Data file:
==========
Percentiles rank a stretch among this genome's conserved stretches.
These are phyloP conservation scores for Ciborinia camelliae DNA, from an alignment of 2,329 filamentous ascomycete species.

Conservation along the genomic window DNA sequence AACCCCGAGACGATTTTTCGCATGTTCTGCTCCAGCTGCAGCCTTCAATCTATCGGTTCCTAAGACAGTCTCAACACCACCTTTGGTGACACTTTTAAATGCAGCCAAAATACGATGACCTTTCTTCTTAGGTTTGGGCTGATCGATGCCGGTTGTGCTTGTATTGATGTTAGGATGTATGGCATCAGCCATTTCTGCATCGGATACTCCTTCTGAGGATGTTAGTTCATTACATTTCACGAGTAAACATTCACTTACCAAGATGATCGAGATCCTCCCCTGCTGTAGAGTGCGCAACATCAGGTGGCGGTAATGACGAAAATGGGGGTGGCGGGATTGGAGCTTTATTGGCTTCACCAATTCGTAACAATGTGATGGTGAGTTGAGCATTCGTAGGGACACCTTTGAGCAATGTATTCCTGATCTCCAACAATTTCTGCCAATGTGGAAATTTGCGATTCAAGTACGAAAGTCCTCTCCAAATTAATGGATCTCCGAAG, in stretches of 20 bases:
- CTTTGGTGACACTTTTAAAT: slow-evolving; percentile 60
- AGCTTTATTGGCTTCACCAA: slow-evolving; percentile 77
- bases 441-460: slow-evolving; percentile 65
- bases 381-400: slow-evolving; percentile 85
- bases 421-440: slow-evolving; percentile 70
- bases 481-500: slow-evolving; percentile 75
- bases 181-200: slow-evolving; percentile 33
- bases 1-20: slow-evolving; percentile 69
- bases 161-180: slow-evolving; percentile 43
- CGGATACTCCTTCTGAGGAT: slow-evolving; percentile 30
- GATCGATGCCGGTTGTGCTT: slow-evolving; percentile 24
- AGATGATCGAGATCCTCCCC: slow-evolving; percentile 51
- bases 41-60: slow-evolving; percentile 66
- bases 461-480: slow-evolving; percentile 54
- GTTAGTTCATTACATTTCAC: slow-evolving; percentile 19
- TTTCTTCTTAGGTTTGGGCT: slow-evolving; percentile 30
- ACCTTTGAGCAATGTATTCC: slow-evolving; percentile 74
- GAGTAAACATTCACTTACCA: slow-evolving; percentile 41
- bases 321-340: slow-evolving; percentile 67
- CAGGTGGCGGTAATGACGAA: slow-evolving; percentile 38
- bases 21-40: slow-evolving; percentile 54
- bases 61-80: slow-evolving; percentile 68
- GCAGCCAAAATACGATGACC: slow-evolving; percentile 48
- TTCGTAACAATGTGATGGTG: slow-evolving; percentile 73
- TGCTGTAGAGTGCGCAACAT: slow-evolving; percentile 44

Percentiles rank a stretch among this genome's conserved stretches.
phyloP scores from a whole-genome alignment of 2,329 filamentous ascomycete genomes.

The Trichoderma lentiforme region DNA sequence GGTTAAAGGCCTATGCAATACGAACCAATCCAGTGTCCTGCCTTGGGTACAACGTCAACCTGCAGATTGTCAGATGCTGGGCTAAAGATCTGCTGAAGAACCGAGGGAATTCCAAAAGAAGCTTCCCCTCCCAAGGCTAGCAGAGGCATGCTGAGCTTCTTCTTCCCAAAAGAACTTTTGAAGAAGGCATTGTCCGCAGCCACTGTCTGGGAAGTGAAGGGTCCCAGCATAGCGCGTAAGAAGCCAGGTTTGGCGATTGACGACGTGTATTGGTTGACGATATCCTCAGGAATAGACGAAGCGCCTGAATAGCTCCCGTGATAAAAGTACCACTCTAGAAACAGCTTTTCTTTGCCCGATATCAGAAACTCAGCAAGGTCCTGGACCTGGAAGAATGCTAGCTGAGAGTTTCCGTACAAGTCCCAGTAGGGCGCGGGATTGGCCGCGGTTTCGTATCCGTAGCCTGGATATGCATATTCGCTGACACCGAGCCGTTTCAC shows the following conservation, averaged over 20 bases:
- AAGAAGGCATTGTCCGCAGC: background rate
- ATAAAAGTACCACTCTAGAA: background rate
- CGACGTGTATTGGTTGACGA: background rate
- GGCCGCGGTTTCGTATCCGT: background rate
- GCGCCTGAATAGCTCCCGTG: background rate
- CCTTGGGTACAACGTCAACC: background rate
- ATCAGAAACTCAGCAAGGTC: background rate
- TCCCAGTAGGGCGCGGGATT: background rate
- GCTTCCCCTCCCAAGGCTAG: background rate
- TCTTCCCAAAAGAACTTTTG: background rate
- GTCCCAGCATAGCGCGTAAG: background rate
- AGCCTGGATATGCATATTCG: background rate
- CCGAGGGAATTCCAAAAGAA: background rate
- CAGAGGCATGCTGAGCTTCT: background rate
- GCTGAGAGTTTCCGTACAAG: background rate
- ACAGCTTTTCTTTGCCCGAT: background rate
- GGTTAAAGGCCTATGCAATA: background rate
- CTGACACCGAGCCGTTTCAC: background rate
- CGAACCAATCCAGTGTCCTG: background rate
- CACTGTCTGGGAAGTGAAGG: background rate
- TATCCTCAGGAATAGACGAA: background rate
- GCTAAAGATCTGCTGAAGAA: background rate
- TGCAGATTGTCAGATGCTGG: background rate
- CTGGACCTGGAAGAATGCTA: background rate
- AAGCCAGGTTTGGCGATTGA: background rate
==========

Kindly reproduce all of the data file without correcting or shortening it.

Percentiles rank a stretch among this genome's conserved stretches.
These are phyloP conservation scores for Ciborinia camelliae DNA, from an alignment of 2,329 filamentous ascomycete species.

Conservation along the genomic window DNA sequence AACCCCGAGACGATTTTTCGCATGTTCTGCTCCAGCTGCAGCCTTCAATCTATCGGTTCCTAAGACAGTCTCAACACCACCTTTGGTGACACTTTTAAATGCAGCCAAAATACGATGACCTTTCTTCTTAGGTTTGGGCTGATCGATGCCGGTTGTGCTTGTATTGATGTTAGGATGTATGGCATCAGCCATTTCTGCATCGGATACTCCTTCTGAGGATGTTAGTTCATTACATTTCACGAGTAAACATTCACTTACCAAGATGATCGAGATCCTCCCCTGCTGTAGAGTGCGCAACATCAGGTGGCGGTAATGACGAAAATGGGGGTGGCGGGATTGGAGCTTTATTGGCTTCACCAATTCGTAACAATGTGATGGTGAGTTGAGCATTCGTAGGGACACCTTTGAGCAATGTATTCCTGATCTCCAACAATTTCTGCCAATGTGGAAATTTGCGATTCAAGTACGAAAGTCCTCTCCAAATTAATGGATCTCCGAAG, in stretches of 20 bases:
- CTTTGGTGACACTTTTAAAT: slow-evolving; percentile 60
- AGCTTTATTGGCTTCACCAA: slow-evolving; percentile 77
- bases 441-460: slow-evolving; percentile 65
- bases 381-400: slow-evolving; percentile 85
- bases 421-440: slow-evolving; percentile 70
- bases 481-500: slow-evolving; percentile 75
- bases 181-200: slow-evolving; percentile 33
- bases 1-20: slow-evolving; percentile 69
- bases 161-180: slow-evolving; percentile 43
- CGGATACTCCTTCTGAGGAT: slow-evolving; percentile 30
- GATCGATGCCGGTTGTGCTT: slow-evolving; percentile 24
- AGATGATCGAGATCCTCCCC: slow-evolving; percentile 51
- bases 41-60: slow-evolving; percentile 66
- bases 461-480: slow-evolving; percentile 54
- GTTAGTTCATTACATTTCAC: slow-evolving; percentile 19
- TTTCTTCTTAGGTTTGGGCT: slow-evolving; percentile 30
- ACCTTTGAGCAATGTATTCC: slow-evolving; percentile 74
- GAGTAAACATTCACTTACCA: slow-evolving; percentile 41
- bases 321-340: slow-evolving; percentile 67
- CAGGTGGCGGTAATGACGAA: slow-evolving; percentile 38
- bases 21-40: slow-evolving; percentile 54
- bases 61-80: slow-evolving; percentile 68
- GCAGCCAAAATACGATGACC: slow-evolving; percentile 48
- TTCGTAACAATGTGATGGTG: slow-evolving; percentile 73
- TGCTGTAGAGTGCGCAACAT: slow-evolving; percentile 44

Percentiles rank a stretch among this genome's conserved stretches.
phyloP scores from a whole-genome alignment of 2,329 filamentous ascomycete genomes.

The Trichoderma lentiforme region DNA sequence GGTTAAAGGCCTATGCAATACGAACCAATCCAGTGTCCTGCCTTGGGTACAACGTCAACCTGCAGATTGTCAGATGCTGGGCTAAAGATCTGCTGAAGAACCGAGGGAATTCCAAAAGAAGCTTCCCCTCCCAAGGCTAGCAGAGGCATGCTGAGCTTCTTCTTCCCAAAAGAACTTTTGAAGAAGGCATTGTCCGCAGCCACTGTCTGGGAAGTGAAGGGTCCCAGCATAGCGCGTAAGAAGCCAGGTTTGGCGATTGACGACGTGTATTGGTTGACGATATCCTCAGGAATAGACGAAGCGCCTGAATAGCTCCCGTGATAAAAGTACCACTCTAGAAACAGCTTTTCTTTGCCCGATATCAGAAACTCAGCAAGGTCCTGGACCTGGAAGAATGCTAGCTGAGAGTTTCCGTACAAGTCCCAGTAGGGCGCGGGATTGGCCGCGGTTTCGTATCCGTAGCCTGGATATGCATATTCGCTGACACCGAGCCGTTTCAC shows the following conservation, averaged over 20 bases:
- AAGAAGGCATTGTCCGCAGC: background rate
- ATAAAAGTACCACTCTAGAA: background rate
- CGACGTGTATTGGTTGACGA: background rate
- GGCCGCGGTTTCGTATCCGT: background rate
- GCGCCTGAATAGCTCCCGTG: background rate
- CCTTGGGTACAACGTCAACC: background rate
- ATCAGAAACTCAGCAAGGTC: background rate
- TCCCAGTAGGGCGCGGGATT: background rate
- GCTTCCCCTCCCAAGGCTAG: background rate
- TCTTCCCAAAAGAACTTTTG: background rate
- GTCCCAGCATAGCGCGTAAG: background rate
- AGCCTGGATATGCATATTCG: background rate
- CCGAGGGAATTCCAAAAGAA: background rate
- CAGAGGCATGCTGAGCTTCT: background rate
- GCTGAGAGTTTCCGTACAAG: background rate
- ACAGCTTTTCTTTGCCCGAT: background rate
- GGTTAAAGGCCTATGCAATA: background rate
- CTGACACCGAGCCGTTTCAC: background rate
- CGAACCAATCCAGTGTCCTG: background rate
- CACTGTCTGGGAAGTGAAGG: background rate
- TATCCTCAGGAATAGACGAA: background rate
- GCTAAAGATCTGCTGAAGAA: background rate
- TGCAGATTGTCAGATGCTGG: background rate
- CTGGACCTGGAAGAATGCTA: background rate
- AAGCCAGGTTTGGCGATTGA: background rate